A laboratory blood test called the international normalized ratio (INR) is used for people who are taking blood-thinning medications, such as warfarin (Coumadin®, Jantoven®). The INR value measures how long it takes for the blood to clot.
A healthy person who is not taking a blood-thinning medicine will typically have an INR of about 1. However, people taking oral blood-thinning medicines have a higher INR value. As the dose is increased, a person's INR should also increase.
If the INR is out of range, it could lead to potentially serious complications. For example, if a person's INR is too high, it can lead to uncontrollable bleeding; an INR that is too low may increase your risk for a stroke.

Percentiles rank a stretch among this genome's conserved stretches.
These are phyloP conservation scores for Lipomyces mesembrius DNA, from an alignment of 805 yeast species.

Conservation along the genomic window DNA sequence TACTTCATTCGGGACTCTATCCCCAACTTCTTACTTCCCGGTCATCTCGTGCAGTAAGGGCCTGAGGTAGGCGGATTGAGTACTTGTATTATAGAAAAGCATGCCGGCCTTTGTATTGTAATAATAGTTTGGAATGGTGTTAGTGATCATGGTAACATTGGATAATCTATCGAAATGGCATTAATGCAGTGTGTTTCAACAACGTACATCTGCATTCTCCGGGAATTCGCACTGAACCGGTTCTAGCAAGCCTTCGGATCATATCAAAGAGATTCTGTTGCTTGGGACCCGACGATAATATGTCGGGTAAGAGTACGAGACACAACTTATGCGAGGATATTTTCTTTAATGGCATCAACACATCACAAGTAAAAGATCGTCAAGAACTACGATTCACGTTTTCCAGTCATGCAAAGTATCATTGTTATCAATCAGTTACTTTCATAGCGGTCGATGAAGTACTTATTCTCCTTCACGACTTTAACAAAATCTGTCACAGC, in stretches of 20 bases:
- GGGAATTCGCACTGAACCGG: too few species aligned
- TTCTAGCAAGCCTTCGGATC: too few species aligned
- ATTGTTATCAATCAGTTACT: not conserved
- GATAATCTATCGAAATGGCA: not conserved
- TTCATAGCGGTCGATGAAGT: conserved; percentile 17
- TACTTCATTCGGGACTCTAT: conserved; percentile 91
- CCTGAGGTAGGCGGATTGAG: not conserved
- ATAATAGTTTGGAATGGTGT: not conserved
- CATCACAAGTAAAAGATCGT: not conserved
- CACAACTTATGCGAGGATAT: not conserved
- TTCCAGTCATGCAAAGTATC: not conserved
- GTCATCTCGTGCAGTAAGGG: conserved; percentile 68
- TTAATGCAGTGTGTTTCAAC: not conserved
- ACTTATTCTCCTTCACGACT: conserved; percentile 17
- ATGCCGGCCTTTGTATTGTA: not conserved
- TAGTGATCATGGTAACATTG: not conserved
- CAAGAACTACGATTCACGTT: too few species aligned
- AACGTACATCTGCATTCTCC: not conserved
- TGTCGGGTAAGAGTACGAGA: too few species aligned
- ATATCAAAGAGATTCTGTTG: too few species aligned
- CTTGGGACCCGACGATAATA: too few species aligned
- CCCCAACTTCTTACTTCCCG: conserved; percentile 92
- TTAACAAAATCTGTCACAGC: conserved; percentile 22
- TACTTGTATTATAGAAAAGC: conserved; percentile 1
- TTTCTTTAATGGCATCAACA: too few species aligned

(For more information, click INR. This full-length article provides detailed information on how the INR value is calculated, how often this test is performed, and the specific values that are considered an ideal INR range.)
Written by/reviewed by: Arthur Schoenstadt, MD
Last reviewed by: ArthurSchoenstadt, MD
List of references (click here):
Zehnder JL. Drugs used in disorders of coagulation. In Katzung BG, editor. Basic and clinical pharmacology. 10th ed. 2007, New York (NY): McGraw-Hill; 2007. Pg. 551.
Haines ST, Witt DM, Nutescu EA. Venous Thromboembolism. In DiPiro JT, Talbert RL, Yee GC, Matzke GR, Wells BG, Posey LM, editors. Pharmacotherapy: A Pathophysiologic Approach. 7th ed. New York (NY): McGraw-Hill; 2008. Pg. 331-370.
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